02 SES 16 B, VET, Socialization and Critical Thinking
There are historical consistencies of differentiation through education of young people from different social backgrounds for unequal future life chances, which channels them into very different positions in society and the division of labour. Vocational education plays key roles in this context by primarily attracting working-class students and socializing them for working-class jobs. However, part of the mission of modern mass educational systems in liberal democracies is to ‘emancipate’ its citizens, to foster formally equal citizens prepared for active participation in the democratic governance of society. The question of how VET can be understood in the tension between the processes of reproduction (of class, gender, ethnicity, etc.) and emancipation (critical thinking, collective identity, etc.) serves as the point of departure for this symposium. Building on four different papers, based on research conducted in four different countries, the symposium will discuss how VET in different ways can contribute to reproduction or change in society and in the life of students.
More specifically, James Avis (Great Britain) contributes with a discussion of different arguments on how we could think about what would constitute critical vocational education in the present socio-economic conditions (cf. Avis, 2018). The paper aims to generate a discussion about vocational education and the development of critical practices. How would such a practice go beyond what already exists? What would a critical emancipatory and transformative pedagogic practice look like in the current conjuncture in which worklessness is a feature of many peoples’ lives? How would this impact on the way in which we conceive and move beyond the notion of a ‘triple’ professionalism in vocational contexts?
Kerstin Duemmler et al (Switzerland) focuses on occupational identity strategies as emancipation from low prestigious VET programs in Switzerland. The paper is based on a qualitative study with retail clerk and bricklaying apprentices. In daily life, the apprentices confront the low social prestige of their vocational training, signifying a threat to their social and occupational identities. Building on theory that understands identity as relationally constructed (Jenkins 2008), the study shows how the apprentices not only suffer from a lack of social and occupational prestige. They critically confront the misrecognition of their apprenticeship and social position by developing interpretative strategies to construct valuable occupational identities.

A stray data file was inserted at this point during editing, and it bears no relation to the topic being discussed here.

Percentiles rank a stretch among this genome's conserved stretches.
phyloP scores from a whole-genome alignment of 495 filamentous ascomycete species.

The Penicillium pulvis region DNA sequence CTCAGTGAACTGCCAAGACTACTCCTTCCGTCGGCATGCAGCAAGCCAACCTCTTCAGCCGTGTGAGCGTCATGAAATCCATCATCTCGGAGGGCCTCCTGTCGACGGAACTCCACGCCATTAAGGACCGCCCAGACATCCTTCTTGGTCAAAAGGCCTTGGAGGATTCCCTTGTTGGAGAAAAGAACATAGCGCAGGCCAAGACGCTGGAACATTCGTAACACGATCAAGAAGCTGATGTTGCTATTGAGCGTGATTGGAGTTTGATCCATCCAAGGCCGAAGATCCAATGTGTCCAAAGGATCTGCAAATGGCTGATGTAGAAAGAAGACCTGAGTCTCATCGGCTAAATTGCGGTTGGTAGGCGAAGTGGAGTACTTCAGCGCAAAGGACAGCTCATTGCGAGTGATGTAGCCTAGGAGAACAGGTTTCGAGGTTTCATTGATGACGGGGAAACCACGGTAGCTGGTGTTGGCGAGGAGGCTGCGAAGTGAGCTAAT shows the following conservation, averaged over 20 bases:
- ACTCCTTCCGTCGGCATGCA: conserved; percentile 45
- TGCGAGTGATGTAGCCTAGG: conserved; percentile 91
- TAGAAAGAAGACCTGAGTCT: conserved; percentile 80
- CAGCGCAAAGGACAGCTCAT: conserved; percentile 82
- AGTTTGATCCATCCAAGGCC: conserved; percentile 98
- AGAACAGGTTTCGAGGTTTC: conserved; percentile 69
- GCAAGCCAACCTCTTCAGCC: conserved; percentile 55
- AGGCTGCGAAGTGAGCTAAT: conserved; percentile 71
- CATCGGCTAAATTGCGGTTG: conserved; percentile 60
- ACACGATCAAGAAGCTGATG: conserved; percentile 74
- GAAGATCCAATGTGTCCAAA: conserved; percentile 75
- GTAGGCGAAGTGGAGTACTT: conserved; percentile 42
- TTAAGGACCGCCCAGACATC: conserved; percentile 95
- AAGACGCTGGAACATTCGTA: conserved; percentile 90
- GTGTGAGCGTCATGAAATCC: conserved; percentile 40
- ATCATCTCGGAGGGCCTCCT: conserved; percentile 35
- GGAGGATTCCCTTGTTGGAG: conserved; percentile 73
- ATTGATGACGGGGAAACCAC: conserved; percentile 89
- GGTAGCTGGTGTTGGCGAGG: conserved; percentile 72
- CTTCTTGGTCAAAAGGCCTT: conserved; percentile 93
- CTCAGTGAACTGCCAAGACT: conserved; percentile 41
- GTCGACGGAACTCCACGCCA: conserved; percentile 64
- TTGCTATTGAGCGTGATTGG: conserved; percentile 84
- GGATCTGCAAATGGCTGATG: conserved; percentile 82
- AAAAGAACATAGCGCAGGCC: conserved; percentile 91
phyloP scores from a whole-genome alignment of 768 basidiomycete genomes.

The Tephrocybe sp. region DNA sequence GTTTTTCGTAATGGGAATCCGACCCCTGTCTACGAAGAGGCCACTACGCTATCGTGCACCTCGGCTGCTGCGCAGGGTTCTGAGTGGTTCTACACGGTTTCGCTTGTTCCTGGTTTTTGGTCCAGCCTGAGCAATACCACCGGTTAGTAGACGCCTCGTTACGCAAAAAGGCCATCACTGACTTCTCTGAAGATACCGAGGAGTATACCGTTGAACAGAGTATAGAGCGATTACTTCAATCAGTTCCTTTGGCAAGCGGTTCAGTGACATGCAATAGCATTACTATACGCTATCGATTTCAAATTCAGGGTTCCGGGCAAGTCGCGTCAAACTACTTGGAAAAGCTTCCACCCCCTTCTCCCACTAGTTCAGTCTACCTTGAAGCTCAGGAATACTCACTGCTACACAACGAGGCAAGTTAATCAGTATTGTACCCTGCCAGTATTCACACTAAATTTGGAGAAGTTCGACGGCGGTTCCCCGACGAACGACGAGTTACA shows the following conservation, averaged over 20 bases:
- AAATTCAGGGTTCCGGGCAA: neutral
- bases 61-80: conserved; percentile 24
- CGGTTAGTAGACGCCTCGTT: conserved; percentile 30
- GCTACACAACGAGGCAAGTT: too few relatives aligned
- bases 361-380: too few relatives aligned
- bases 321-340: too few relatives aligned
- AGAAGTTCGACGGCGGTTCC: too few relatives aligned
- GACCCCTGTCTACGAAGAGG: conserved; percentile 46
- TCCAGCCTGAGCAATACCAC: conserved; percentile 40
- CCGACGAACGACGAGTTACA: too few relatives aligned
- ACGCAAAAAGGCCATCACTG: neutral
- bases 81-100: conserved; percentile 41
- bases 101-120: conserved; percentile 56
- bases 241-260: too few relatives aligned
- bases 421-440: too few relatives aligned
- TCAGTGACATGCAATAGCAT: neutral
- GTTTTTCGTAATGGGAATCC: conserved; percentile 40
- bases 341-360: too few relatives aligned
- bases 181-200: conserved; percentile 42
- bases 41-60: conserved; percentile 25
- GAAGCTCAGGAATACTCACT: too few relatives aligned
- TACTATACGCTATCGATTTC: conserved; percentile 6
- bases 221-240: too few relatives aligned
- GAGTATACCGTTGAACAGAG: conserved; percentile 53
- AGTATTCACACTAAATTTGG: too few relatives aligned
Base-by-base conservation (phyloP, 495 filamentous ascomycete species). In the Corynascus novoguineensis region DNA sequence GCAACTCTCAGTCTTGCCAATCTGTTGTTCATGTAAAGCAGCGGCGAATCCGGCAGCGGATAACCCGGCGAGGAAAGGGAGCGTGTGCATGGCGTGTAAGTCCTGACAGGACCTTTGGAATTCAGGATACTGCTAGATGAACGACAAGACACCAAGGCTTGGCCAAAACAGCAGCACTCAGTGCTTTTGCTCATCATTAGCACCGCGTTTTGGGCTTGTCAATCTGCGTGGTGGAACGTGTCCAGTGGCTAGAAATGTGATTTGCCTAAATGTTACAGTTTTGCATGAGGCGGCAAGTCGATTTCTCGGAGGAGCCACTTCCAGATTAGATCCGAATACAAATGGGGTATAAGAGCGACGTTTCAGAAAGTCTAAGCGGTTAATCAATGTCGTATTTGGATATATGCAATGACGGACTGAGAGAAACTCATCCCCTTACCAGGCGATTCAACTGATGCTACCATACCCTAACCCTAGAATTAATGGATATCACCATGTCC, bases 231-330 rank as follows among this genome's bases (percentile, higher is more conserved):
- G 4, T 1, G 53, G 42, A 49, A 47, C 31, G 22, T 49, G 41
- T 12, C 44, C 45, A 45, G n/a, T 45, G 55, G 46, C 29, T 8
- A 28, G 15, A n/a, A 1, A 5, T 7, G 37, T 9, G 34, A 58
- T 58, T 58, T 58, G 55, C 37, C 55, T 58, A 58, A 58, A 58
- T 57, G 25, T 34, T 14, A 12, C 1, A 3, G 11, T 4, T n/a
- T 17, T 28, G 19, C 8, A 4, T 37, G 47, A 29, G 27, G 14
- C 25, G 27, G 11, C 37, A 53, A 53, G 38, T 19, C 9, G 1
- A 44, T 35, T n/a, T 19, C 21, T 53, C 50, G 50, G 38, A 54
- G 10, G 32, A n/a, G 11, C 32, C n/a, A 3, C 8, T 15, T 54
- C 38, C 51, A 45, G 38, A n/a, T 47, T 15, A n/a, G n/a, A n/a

Penni Pietilä et al (Finland) discusses the reproduction of gendered and classed stereotypes in Finnish VET. The analysis draws from ethnographic fieldwork in male dominated field of technology upper secondary vocational institution. The main focus of is on the teaching of Finnish literacy. The analysis illustrates how neoliberal mentalities (Connell 2013) intertwine with discourses concerning ’low achieving’ boys’ schooling (Lahelma 2014) and how these reproduce gendered and classed stereotypes regarding taste, ways of life, etc. The paper also discusses how education focusing on ”interest” is at the core of ’reproduction’ in VET.
Per-Åke Rosvall et al (Sweden) will present a synthesis of key results from a recently finished four-year research project investigating the extent and nature of learning processes that can be characterized as civic education in vocational subjects in different VET-programmes. Drawing on both curriculum and ethnographic data, the paper discusses how VET can play a role of social reproduction in e.g. distributing different types of knowledge to students depending on class (Nylund et al 2017), gender (Ledman, et al 2018) and ethnicity (Rosvall et al, 2019). However, the paper also discusses how the many variations in the VET-contexts studied also give hints as to how VET could be playing a more emancipating role.
Professor Leesa Weelahan will be the discussant for the symposium and will comment on the papers as well as lead the discussion following the presentations.
Avis, J. (2018) Socio-technical imaginary of the fourth industrial revolution and its implication for vocational education and training: a literature review, Journal of Vocational Education and Training 70(3) 337-363 doi.org/10.1080/13636820.2018.1498907 Connell, R. (2013). The neoliberal cascade and education: an essay on the market agenda and its consequences, Critical Studies in Education, 54:2, 99-112, DOI:10.1080/17508487.2013.776990. Jenkins, R. (2008). Social Identity. London: Routledge. Lahelma, E. (2014). Troubling discourses on gender and education. Educational Research 56 (2), 171–183. Ledman, K., Rosvall, P-Å. & Nylund, M. (2018). Gendered distribution of ‘knowledge required for empowerment’ in Swedish vocational education curricula? Journal of Vocational Education and Training, 70(1), 85-106. DOI: 10.1080/13636820.2017.1394358 Nylund, M., Rosvall, P-Å. & Ledman, K. (2017). The vocational–academic divide in neoliberal upper secondary curricula: the Swedish case. Journal of Education Policy. 32(6), 788-808. DOI: 10.1080/02680939.2017.1318455 Rosvall, P.Å, Ledman, K., Nylund, M. & Rönnlund, M. (2018). Construction of ethnicity, immigration and associated concepts in Swedish vocational education and training. Journal of Education and Work, 31(7-8), 645-659, DOI: 10.1080/13639080.2019.1569212
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